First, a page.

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Monday, October 5, 2009

Is there something to "The Twinkie Defense" after all?

First of all, I'm assuming we all know what's meant by "The Twinkie Defense" [if unaware, please click on the hyperlink; it not only explains the term, it debunks the myth that it was successfully used in the case that first brought the term to national attention].


Anyway, the Twinkie Defense [hereafter TD] is based on the theory that too much processed foods, especially sugar, can cloud your mind, rendering it incapable of rational thought. Although thoroughly discredited in the Dan White prosecution, Science may have just jumped the gun on its conclusions.

A study in Britain has thrown out the proposition that giving children too many treats may turn them into violent adults. We're not talking about the children being violently ill from a less-than-nutritious diet; this is the kind of acting-out violence most demonstrated in the UK by their beloved soccer hooligans. Well, at least most of them can sing...


Actually, this theorem seems to have a healthy dose of evidence behind it. Senior lecturer Simon Moore discovered, while doing research on violent British children, that kids who were most likely to committ violent crimes as adults had the worst diets in childhood.

Moore took his research a step further, using the results of a massive study of English people born during a certain week in 1970. By chance, the survey asked the subjects at the age of ten if they ate candy daily; at age 34, they were asked if had ever been convicted of a crime. A stunning 69 percent of regular candy-eaters had at least one conviction by age 34, versus 42% results from those who weren't. Next, Moore eliminated various factors: parenting styles, financial levels, even location [urban/rural]. The numbers remained steady.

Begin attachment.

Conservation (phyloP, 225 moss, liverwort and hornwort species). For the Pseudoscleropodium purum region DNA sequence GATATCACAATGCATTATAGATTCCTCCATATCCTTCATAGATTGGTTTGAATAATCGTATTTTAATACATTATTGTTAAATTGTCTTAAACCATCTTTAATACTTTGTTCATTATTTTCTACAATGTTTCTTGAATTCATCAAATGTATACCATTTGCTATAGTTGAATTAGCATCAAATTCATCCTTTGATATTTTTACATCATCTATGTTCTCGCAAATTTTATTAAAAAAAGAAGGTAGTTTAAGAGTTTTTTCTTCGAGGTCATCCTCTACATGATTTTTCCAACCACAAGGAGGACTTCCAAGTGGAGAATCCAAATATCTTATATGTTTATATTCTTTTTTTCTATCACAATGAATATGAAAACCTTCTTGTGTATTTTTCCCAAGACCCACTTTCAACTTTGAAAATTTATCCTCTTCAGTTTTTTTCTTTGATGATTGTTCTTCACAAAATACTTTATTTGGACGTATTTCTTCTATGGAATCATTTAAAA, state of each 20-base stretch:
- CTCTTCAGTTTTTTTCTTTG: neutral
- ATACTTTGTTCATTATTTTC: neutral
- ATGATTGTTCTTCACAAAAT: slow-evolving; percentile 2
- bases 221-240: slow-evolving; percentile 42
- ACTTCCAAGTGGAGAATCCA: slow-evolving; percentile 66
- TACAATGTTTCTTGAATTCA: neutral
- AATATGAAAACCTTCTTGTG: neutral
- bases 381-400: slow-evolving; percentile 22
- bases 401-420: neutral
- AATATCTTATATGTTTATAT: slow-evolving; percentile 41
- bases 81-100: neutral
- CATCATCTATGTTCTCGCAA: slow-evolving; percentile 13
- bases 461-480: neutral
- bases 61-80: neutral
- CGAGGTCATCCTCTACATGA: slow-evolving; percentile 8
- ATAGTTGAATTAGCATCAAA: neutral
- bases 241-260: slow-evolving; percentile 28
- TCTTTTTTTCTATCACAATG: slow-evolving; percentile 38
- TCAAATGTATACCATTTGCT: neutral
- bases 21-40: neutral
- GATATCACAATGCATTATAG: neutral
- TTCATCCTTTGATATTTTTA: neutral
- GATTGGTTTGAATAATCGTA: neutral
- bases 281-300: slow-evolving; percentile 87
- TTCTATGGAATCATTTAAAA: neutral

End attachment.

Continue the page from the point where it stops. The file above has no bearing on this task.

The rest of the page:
Simon Moore says there are several possible reasons for his results, and that all should be looked into:
- are there certain compounds in sweets that cause this behavior? Well, perhaps. A further question would be "were candy manufacturers aware of this, and hid the information?" If so, shouldn't someone sieze Willy Wonka's passport, post haste? [If there's a bigger flight risk than him, I'd like to meet 'em]


- is excessive candy eating an indicator of possible future problems? For what it's worth, Moore leans towards this theorem; he believes that kids who got daily treats may not develop the patience needed to delay gratification [see A Clockwork Orange. But not on a full stomach]. This, the theory goes, leads to impulsiveness [a key factor in violent acts, according to Moore]. Another possibility suggested by this, says Moore, is that evil children get more candy, just to keep them calm. And are you keeping your porch light on this Halloween? They can't all move out of state...


- were British children born that week just more toxic than the usual run?

Always a possibility. Never eliminate random chance from the Human Equation.


- is this true only in England? Combine the American obesity epidemic with the increase in violent acts. Then do the math...


-are there any solutions? Four words: A Generation Of Supernannies [in whatever language is required]!


- Mike Riley

4 comments:

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